Tag Archives: Los Angeles Times

Courage requires a thick skin

If you want everyone to like you, then you shouldn’t be a writer Steven King noted in his masterpiece on writing, On Writing.

Sensitivity often goes hand in hand with having a “thin skin,” keenly sensing others’ emotions. This election year has driven home to me that courageous individuals willing to fight for what they believe in are somehow able to withstand intense criticism, bullying, and sometimes even sabotage and hatred.

Today’s Los Angeles Times article, Soldier for the climate change cause, about scientist Ben Santer who is willing to get way out of his comfort zone, articulate the extreme significance of climate change, and subject himself to decades of intense criticism made my day.

There have been so many others. Michael Moore’s 5 Point Plan for 2017 is hilarious and practical.

 

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Filed under Democracy

Losing Out on Potential Teen Power — Our Curriculum is Costing Us

“It’s amazing that a kid can have an idea and end up serving other kids in the community,” said Nicole Peters, development associate of Door of Hope (Girl Scout’s project provides hope through hoops by Bill Plaschke).

The Jan. 22, 2016 Los Angeles Times article tells the story of Claire Dundee. She spent seven months earning her Girl Scout Gold Award by organizing a basketball court construction project at the Door of Hope apartment complex, which provides transitional living for women and children left homeless as a result of domestic violence.

“For kids going through trauma, to be able to do kid things, that’s such a big thing,” said Tim Peters, executive director of Door of Hope.

Why isn’t school more like this humanitarian teen’s project?

Claire gained estimating, project management, negotiating, fund raising, and event planning skills — sophisticated skills that can be transferred into the marketplace.

Not to mention confidence and the joy she gained from knowing that she was responsible for improving the lives of children whose young lives have already been scarred by poverty and violence.

Outdated Curriculum

Many teens nowadays are losing critical developmental years playing to their weak suit, academically advanced curriculum that emphasizes theory and memorization instead of problem solving and creativity. Figuring out how to pull off a project of the magnitude of Hoops for Hope involves a lot of creativity. Although we associate creativity with music, art, and theater, resourcefulness and problem solving demand creative thought processes.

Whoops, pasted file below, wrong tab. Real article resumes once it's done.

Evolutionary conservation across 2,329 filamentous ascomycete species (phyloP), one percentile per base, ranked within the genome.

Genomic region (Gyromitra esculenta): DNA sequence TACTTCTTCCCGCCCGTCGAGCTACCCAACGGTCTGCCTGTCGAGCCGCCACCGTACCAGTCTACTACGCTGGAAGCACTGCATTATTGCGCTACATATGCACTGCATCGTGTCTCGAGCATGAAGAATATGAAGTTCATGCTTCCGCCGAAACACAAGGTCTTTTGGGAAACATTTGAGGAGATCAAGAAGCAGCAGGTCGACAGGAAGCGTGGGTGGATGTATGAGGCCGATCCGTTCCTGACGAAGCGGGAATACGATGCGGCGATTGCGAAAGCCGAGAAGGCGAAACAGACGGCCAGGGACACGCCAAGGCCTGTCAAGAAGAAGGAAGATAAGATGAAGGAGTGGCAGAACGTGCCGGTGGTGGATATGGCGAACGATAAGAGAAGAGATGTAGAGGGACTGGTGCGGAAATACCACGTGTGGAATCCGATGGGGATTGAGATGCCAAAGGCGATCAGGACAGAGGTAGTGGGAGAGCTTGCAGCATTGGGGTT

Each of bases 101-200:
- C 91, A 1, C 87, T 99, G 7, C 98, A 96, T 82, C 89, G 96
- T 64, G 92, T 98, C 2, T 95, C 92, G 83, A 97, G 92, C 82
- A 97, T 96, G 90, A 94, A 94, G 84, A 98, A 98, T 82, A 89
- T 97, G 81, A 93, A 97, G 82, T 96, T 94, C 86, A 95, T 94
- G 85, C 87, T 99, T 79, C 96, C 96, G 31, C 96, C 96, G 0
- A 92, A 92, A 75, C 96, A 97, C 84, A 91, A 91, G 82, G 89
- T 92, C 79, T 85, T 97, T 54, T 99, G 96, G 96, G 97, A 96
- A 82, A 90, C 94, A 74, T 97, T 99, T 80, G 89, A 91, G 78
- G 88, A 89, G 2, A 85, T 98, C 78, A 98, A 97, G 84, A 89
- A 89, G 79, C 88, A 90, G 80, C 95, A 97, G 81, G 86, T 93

Not everyone is wired to be an engineer, a medical doctor, or a professor. So why does our curriculum generally play to only two (linguistic and mathematical) of the eight intelligences? (According to Howard Gardner, there are eight intelligences: musical, spatial, linguistic, mathematical, kinesthetic, interpersonal, intrapersonal, and naturalistic, and each individual has a blend of them.)

With the technology that exists today, teens could learn math, writing, software, interpersonal, and so many other skills while tackling community problems and the nuances of the marketplace. Foreign language skills could be cemented by engaging in joint projects with students in foreign countries.

The possibilities are endless. Instead of all but the most academic of teens emerging from high school in a sleep-deprived daze unsure of career options and with little self-knowledge, we could end up with most teens graduating high school engaged, community-oriented, and confident of their future.

 

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The Power of NPR Radio and the Power of Denial

Sometimes hearing someone’s voice without seeing their image feels more intimate than seeing that someone in person or watching that someone on television.

Hearing Amity Bitzel on NPR describe the terror of surviving her father’s drunken rages and physical, mental, and emotional abuse…

…and then hearing him calmly deny her accounting of her childhood and mention horseback riding lessons and other privileges bestowed upon her startled me.  I wasn’t there, and there is no tangible way for her to prove her case.

  • I doubt he made up the horseback riding lessons.
  • I doubt she made up the drunken rages.

Healing from the psychic wounds of child abuse is a theme I explored in my novel and a theme that Nancy Werlin nailed in her novel Rules of Survival and Dave Pelzer depicted in his brutal memoir The Lost Boy.

Denial Mined as a Theme

David L. Ulin’s Jan 31, 2013 LA Times review of Christa Wolf’s novel A City of Angels includes a conversation Wolf had with a psychologist about her own experience forgetting wartime events and quotes the psychologist as saying, “A person can forget anything.  They need to, in fact.  Don’t you know this line from Freud:  We cannot live without forgetting,”

Radio is more a part of my life than TV or social media.  I listen to the radio when I drive, when I cook, when I write, when I’m relaxing with my children, and sometimes when I write.  National Public Radio, NPR, has become my connection to national and international events and more.

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Filed under Mental Health and Addiction, Writing and Social Media